The BFAR director noted that 70% of the protein requirement of Filipinos
comes from fish. However, he said 41% of the population in the fisheries
sector is poor due to lack of post-harvest facilities such as cold storage,
processing of value-added products, and marketing support.
Atty. Gerthie Mayo Anda, Executive Director of the Environmental Legal
Assistance Center, spoke about conflict resolution in fisheries management.
Among the types of conflict they have encountered are access to fishing
grounds, law enforcement, and the rights of fishers.
Legal reforms
Atty. Gloria Estenzo Ramos, Vice President of Oceana Philippines, said
the country has a “very progressive legal system for the protection of the
environment and the species and their habitats,” citing the creation of
environmental courts and the rules of procedure from the Supreme Court
for environmental cases as examples.
Meanwhile, civil society leaders shared their experiences in saving marine
habitats from destruction, and said much more needs to be done to ensure
the viability of fisheries.
Dennis Calvan, executive director of NGOs for Fisheries Reform, cited the
gains in the cancellation of foreshore lease agreements and providing land
tenure security for fishing households.
Dr. Daniel Pauly
To help launch operations in the Philippines, Oceana hosted a two-day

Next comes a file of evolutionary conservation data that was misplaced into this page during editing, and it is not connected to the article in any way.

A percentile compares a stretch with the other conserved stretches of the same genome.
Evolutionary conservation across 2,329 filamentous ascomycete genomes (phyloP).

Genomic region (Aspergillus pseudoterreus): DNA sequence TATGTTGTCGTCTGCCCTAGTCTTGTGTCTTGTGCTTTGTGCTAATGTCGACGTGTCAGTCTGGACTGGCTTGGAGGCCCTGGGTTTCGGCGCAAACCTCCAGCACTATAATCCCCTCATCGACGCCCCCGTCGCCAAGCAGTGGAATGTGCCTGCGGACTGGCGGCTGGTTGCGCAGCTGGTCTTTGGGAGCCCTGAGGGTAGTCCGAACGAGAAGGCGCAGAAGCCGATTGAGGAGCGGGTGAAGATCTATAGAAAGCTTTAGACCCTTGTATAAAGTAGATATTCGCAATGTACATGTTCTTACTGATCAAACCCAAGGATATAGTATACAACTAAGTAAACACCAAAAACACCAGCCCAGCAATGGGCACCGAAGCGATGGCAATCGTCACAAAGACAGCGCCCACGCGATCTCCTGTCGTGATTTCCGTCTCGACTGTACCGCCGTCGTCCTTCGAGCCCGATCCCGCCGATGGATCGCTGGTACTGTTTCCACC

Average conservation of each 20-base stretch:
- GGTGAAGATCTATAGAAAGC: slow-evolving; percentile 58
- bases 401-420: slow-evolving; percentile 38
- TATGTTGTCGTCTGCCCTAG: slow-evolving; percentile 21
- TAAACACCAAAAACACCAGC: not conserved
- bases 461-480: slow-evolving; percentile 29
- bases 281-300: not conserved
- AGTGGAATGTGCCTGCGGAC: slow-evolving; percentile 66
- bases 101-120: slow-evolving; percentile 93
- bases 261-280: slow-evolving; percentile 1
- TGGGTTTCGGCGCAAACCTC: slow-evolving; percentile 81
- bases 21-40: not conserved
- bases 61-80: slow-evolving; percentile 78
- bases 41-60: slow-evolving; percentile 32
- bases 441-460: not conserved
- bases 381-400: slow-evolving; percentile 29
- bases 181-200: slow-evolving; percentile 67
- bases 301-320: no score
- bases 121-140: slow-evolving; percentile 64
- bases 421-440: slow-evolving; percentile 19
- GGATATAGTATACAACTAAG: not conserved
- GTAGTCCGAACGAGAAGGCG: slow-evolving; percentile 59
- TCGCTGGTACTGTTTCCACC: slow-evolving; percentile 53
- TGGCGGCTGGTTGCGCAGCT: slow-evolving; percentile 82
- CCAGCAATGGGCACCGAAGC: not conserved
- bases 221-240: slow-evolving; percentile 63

conference on Nov. 3-4, 2014 with the theme, “The Road to Sustainable
Fisheries Governance.”
Dr. Mike Hirshfield, Oceana’s Chief Scientist and Strategy Officer, formally
introduced Oceana to some 100 stakeholders from the government and
fisheries sectors, the justice system, academia, NGOs & POs, and the
business community.
For two days, delegates discussed various perspectives on the state of
fisheries in the Philippines. Resource persons shared best practices in
sustainable fisheries governance and effective law enforcement, and
everyone took part in exchanging views about challenges, impacts, and
reform proposals.
Fishery violations
Atty. Asis Perez, National Director of the Bureau of Fisheries and Aquatic
Resources (BFAR), shared the government’s efforts in combating illegal,
unregistered and unreported fishing since 2011.
In his opening speech at the symposium, Perez said the government has
proposed raising the maximum penalty for serious fishery violations to
P10 million, from a measly P10,000 in the past.
“We are doing this to protect our people,” said Perez. “There will be enough
teeth in the law for violators to feel the pain.”
In addition, he announced that the government is hiring 778 new enforcers
with plantilla positions, backed up by over 100 vessels and sufficient funds
for fuel to go against illegal fishers.
However, he cautioned against greater attention given to the tourism
industry in the rehabilitation of foreshore areas ravaged by super typhoon